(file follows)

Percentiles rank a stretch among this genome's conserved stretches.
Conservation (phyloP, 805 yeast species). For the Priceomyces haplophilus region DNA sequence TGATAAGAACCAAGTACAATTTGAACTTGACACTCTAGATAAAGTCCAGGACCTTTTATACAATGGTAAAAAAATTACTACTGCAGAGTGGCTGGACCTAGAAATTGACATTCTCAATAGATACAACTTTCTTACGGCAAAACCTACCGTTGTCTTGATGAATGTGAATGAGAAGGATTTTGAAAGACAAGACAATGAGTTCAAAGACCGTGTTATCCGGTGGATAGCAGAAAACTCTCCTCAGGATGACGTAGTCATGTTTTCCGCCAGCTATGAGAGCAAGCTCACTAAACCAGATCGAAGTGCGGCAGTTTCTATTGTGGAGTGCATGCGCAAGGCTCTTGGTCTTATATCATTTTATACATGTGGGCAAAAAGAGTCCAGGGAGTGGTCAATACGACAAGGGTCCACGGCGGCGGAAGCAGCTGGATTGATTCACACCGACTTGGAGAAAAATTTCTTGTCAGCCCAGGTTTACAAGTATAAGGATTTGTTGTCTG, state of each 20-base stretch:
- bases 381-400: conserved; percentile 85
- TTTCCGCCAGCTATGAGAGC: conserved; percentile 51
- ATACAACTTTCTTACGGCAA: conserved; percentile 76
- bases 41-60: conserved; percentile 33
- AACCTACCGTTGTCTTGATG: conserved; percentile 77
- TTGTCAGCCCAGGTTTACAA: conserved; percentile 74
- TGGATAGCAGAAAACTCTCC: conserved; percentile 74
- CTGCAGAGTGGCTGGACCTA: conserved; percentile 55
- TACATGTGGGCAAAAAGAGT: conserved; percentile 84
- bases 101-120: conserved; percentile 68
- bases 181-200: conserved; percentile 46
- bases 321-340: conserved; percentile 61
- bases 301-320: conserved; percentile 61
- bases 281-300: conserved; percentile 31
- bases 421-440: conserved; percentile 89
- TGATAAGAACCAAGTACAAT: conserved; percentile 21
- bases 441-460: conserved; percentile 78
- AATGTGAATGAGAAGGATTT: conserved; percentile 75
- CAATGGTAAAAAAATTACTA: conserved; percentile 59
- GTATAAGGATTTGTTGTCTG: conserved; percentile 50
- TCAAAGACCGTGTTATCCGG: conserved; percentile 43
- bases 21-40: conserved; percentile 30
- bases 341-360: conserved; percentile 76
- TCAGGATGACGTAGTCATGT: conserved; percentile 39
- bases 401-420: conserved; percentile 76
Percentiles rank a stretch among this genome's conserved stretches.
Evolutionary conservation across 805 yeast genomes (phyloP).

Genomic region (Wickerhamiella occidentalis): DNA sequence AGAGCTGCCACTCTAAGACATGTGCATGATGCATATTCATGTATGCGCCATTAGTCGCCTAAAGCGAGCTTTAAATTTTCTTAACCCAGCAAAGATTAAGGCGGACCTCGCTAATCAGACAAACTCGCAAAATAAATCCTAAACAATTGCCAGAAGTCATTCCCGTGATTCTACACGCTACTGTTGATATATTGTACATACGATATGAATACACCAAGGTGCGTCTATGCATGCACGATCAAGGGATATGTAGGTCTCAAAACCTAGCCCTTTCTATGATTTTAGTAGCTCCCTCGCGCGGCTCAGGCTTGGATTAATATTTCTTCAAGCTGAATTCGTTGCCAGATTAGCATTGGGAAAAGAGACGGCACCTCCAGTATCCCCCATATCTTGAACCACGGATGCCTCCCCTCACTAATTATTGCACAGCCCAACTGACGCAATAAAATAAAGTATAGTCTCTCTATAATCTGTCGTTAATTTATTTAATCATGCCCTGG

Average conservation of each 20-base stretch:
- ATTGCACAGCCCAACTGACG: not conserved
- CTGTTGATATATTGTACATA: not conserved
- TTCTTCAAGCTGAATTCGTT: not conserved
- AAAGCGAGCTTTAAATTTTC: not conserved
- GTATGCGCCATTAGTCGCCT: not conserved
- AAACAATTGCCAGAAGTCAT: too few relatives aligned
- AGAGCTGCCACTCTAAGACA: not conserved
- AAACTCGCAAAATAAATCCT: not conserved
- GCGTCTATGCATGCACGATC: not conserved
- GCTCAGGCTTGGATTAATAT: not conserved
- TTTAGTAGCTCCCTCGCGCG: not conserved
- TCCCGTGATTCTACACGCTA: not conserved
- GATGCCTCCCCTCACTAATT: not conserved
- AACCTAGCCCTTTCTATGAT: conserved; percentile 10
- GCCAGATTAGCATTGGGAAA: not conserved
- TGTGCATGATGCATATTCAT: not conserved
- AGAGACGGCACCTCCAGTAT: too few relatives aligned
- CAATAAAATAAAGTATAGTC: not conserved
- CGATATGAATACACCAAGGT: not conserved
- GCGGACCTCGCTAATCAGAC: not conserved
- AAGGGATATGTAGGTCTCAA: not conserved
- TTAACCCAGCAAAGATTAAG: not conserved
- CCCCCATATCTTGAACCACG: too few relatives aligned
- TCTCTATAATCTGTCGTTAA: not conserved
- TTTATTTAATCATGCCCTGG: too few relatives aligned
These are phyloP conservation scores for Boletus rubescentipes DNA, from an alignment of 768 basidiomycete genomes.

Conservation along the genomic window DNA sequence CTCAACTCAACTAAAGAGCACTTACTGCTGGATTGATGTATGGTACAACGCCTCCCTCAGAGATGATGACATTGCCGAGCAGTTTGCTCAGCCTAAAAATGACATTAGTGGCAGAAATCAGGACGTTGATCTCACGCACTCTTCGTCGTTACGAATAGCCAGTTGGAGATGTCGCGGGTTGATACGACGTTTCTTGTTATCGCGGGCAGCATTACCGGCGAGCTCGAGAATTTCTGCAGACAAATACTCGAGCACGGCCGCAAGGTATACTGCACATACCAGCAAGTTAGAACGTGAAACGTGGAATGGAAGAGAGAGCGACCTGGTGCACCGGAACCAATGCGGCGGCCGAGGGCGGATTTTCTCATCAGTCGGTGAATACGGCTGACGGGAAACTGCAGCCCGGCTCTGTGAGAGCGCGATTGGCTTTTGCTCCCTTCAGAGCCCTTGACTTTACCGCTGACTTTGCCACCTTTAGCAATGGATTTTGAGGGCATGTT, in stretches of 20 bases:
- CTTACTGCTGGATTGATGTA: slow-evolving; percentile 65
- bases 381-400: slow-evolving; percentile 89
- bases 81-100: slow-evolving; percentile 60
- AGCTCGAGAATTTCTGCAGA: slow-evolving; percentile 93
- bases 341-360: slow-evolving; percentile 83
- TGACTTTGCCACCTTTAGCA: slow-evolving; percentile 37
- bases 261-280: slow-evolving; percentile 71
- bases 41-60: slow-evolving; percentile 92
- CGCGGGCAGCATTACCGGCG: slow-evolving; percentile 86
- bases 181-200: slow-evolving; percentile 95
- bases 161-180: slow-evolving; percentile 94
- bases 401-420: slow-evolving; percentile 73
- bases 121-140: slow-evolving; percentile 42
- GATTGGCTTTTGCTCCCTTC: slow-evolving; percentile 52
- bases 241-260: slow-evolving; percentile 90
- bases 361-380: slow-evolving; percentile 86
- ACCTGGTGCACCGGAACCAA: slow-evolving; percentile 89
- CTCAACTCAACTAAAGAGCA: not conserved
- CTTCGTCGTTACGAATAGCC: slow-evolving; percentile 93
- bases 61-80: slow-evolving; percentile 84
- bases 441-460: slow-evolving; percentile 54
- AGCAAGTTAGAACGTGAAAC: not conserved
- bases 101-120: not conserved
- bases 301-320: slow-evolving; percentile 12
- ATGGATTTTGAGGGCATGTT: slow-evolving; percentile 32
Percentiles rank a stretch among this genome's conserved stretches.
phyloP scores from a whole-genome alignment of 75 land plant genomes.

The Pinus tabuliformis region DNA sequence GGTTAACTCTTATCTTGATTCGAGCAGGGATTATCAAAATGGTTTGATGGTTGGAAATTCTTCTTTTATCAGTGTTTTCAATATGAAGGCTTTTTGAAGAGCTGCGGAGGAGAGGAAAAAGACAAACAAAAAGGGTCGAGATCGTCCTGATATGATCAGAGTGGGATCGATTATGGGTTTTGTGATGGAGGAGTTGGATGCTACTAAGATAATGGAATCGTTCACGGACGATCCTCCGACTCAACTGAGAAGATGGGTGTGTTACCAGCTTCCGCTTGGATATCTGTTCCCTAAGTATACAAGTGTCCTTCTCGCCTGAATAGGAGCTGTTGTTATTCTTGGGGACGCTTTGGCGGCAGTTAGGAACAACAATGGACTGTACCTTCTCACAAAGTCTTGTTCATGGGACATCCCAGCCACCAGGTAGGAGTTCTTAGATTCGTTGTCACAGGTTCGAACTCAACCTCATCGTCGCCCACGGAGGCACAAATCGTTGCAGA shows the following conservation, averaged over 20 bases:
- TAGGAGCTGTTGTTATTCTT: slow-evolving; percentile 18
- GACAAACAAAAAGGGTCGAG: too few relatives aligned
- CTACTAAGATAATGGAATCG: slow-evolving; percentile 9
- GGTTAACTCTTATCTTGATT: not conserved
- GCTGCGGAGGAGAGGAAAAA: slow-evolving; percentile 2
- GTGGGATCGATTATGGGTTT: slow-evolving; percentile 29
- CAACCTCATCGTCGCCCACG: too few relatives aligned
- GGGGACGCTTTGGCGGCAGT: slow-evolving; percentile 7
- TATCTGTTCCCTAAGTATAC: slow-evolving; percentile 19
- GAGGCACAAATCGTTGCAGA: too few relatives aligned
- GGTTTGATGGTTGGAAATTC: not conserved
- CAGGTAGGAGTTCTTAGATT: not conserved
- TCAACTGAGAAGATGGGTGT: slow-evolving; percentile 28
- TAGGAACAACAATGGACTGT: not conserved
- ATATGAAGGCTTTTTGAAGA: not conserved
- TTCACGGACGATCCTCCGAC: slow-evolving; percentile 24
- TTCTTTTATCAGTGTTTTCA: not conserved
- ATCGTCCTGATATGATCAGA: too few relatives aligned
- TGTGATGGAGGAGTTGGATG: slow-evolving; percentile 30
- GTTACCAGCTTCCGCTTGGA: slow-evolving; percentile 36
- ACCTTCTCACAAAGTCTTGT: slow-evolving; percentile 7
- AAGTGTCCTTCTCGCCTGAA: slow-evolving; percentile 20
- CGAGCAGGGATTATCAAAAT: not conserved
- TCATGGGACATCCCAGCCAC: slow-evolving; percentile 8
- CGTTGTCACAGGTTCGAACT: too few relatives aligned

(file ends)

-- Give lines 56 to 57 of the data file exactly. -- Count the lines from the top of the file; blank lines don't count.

- TTTATTTAATCATGCCCTGG: too few relatives aligned
These are phyloP conservation scores for Boletus rubescentipes DNA, from an alignment of 768 basidiomycete genomes.